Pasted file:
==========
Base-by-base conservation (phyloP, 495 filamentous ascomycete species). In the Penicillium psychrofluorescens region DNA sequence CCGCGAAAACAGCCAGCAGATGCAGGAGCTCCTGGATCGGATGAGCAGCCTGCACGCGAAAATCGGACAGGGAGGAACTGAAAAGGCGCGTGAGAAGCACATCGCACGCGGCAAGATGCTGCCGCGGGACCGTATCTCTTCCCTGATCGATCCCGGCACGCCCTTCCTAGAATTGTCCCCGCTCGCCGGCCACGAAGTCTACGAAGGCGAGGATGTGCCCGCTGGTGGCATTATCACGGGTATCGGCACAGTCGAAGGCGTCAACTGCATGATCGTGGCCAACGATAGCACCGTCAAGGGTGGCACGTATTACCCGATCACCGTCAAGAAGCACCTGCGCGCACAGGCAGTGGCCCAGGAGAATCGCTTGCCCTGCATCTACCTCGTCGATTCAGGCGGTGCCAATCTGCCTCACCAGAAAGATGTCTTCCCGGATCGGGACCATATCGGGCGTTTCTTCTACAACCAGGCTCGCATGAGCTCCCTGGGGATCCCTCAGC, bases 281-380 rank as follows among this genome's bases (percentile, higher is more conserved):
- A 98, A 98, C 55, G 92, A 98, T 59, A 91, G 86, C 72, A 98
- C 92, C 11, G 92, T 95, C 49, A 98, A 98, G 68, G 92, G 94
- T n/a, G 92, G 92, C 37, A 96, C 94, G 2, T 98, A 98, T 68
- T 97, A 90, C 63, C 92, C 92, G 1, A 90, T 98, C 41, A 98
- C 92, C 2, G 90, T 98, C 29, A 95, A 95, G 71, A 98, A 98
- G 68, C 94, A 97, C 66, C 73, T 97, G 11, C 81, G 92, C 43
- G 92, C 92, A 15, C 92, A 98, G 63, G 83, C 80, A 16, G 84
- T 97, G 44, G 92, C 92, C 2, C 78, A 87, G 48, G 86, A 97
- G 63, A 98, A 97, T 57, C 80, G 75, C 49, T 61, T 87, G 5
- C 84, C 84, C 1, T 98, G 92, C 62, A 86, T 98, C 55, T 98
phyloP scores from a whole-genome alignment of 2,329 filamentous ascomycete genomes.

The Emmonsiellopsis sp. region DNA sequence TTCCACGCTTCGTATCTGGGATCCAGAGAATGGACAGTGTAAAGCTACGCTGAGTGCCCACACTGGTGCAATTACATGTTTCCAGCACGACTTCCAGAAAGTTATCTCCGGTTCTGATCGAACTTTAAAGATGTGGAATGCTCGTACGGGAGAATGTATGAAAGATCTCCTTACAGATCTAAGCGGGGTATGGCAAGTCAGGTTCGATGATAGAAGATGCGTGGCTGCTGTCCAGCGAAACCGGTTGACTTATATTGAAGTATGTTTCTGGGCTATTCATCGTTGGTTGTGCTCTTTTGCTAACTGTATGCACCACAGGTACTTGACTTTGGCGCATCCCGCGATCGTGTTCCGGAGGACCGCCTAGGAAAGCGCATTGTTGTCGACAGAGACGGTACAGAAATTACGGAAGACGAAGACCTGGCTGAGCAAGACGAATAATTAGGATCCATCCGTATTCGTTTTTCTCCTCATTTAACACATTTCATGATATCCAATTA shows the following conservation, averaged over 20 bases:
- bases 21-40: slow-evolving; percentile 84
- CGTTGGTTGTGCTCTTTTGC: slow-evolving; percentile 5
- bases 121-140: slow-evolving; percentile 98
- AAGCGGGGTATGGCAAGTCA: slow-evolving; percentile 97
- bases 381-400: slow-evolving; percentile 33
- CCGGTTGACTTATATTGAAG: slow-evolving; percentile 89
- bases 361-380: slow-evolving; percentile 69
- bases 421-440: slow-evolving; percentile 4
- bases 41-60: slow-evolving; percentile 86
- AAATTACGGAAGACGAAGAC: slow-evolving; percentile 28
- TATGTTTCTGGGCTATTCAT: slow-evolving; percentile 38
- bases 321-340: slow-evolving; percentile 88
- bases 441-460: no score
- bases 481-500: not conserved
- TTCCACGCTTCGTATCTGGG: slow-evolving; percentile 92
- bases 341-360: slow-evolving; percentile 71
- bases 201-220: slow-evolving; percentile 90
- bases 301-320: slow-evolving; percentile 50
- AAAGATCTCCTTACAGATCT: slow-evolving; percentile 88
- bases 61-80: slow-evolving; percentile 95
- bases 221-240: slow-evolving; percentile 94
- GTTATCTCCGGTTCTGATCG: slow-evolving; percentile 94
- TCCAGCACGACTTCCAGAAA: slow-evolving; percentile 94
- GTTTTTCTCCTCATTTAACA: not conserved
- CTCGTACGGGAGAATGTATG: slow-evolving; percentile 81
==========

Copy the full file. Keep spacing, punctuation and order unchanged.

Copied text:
Base-by-base conservation (phyloP, 495 filamentous ascomycete species). In the Penicillium psychrofluorescens region DNA sequence CCGCGAAAACAGCCAGCAGATGCAGGAGCTCCTGGATCGGATGAGCAGCCTGCACGCGAAAATCGGACAGGGAGGAACTGAAAAGGCGCGTGAGAAGCACATCGCACGCGGCAAGATGCTGCCGCGGGACCGTATCTCTTCCCTGATCGATCCCGGCACGCCCTTCCTAGAATTGTCCCCGCTCGCCGGCCACGAAGTCTACGAAGGCGAGGATGTGCCCGCTGGTGGCATTATCACGGGTATCGGCACAGTCGAAGGCGTCAACTGCATGATCGTGGCCAACGATAGCACCGTCAAGGGTGGCACGTATTACCCGATCACCGTCAAGAAGCACCTGCGCGCACAGGCAGTGGCCCAGGAGAATCGCTTGCCCTGCATCTACCTCGTCGATTCAGGCGGTGCCAATCTGCCTCACCAGAAAGATGTCTTCCCGGATCGGGACCATATCGGGCGTTTCTTCTACAACCAGGCTCGCATGAGCTCCCTGGGGATCCCTCAGC, bases 281-380 rank as follows among this genome's bases (percentile, higher is more conserved):
- A 98, A 98, C 55, G 92, A 98, T 59, A 91, G 86, C 72, A 98
- C 92, C 11, G 92, T 95, C 49, A 98, A 98, G 68, G 92, G 94
- T n/a, G 92, G 92, C 37, A 96, C 94, G 2, T 98, A 98, T 68
- T 97, A 90, C 63, C 92, C 92, G 1, A 90, T 98, C 41, A 98
- C 92, C 2, G 90, T 98, C 29, A 95, A 95, G 71, A 98, A 98
- G 68, C 94, A 97, C 66, C 73, T 97, G 11, C 81, G 92, C 43
- G 92, C 92, A 15, C 92, A 98, G 63, G 83, C 80, A 16, G 84
- T 97, G 44, G 92, C 92, C 2, C 78, A 87, G 48, G 86, A 97
- G 63, A 98, A 97, T 57, C 80, G 75, C 49, T 61, T 87, G 5
- C 84, C 84, C 1, T 98, G 92, C 62, A 86, T 98, C 55, T 98
phyloP scores from a whole-genome alignment of 2,329 filamentous ascomycete genomes.

The Emmonsiellopsis sp. region DNA sequence TTCCACGCTTCGTATCTGGGATCCAGAGAATGGACAGTGTAAAGCTACGCTGAGTGCCCACACTGGTGCAATTACATGTTTCCAGCACGACTTCCAGAAAGTTATCTCCGGTTCTGATCGAACTTTAAAGATGTGGAATGCTCGTACGGGAGAATGTATGAAAGATCTCCTTACAGATCTAAGCGGGGTATGGCAAGTCAGGTTCGATGATAGAAGATGCGTGGCTGCTGTCCAGCGAAACCGGTTGACTTATATTGAAGTATGTTTCTGGGCTATTCATCGTTGGTTGTGCTCTTTTGCTAACTGTATGCACCACAGGTACTTGACTTTGGCGCATCCCGCGATCGTGTTCCGGAGGACCGCCTAGGAAAGCGCATTGTTGTCGACAGAGACGGTACAGAAATTACGGAAGACGAAGACCTGGCTGAGCAAGACGAATAATTAGGATCCATCCGTATTCGTTTTTCTCCTCATTTAACACATTTCATGATATCCAATTA shows the following conservation, averaged over 20 bases:
- bases 21-40: slow-evolving; percentile 84
- CGTTGGTTGTGCTCTTTTGC: slow-evolving; percentile 5
- bases 121-140: slow-evolving; percentile 98
- AAGCGGGGTATGGCAAGTCA: slow-evolving; percentile 97
- bases 381-400: slow-evolving; percentile 33
- CCGGTTGACTTATATTGAAG: slow-evolving; percentile 89
- bases 361-380: slow-evolving; percentile 69
- bases 421-440: slow-evolving; percentile 4
- bases 41-60: slow-evolving; percentile 86
- AAATTACGGAAGACGAAGAC: slow-evolving; percentile 28
- TATGTTTCTGGGCTATTCAT: slow-evolving; percentile 38
- bases 321-340: slow-evolving; percentile 88
- bases 441-460: no score
- bases 481-500: not conserved
- TTCCACGCTTCGTATCTGGG: slow-evolving; percentile 92
- bases 341-360: slow-evolving; percentile 71
- bases 201-220: slow-evolving; percentile 90
- bases 301-320: slow-evolving; percentile 50
- AAAGATCTCCTTACAGATCT: slow-evolving; percentile 88
- bases 61-80: slow-evolving; percentile 95
- bases 221-240: slow-evolving; percentile 94
- GTTATCTCCGGTTCTGATCG: slow-evolving; percentile 94
- TCCAGCACGACTTCCAGAAA: slow-evolving; percentile 94
- GTTTTTCTCCTCATTTAACA: not conserved
- CTCGTACGGGAGAATGTATG: slow-evolving; percentile 81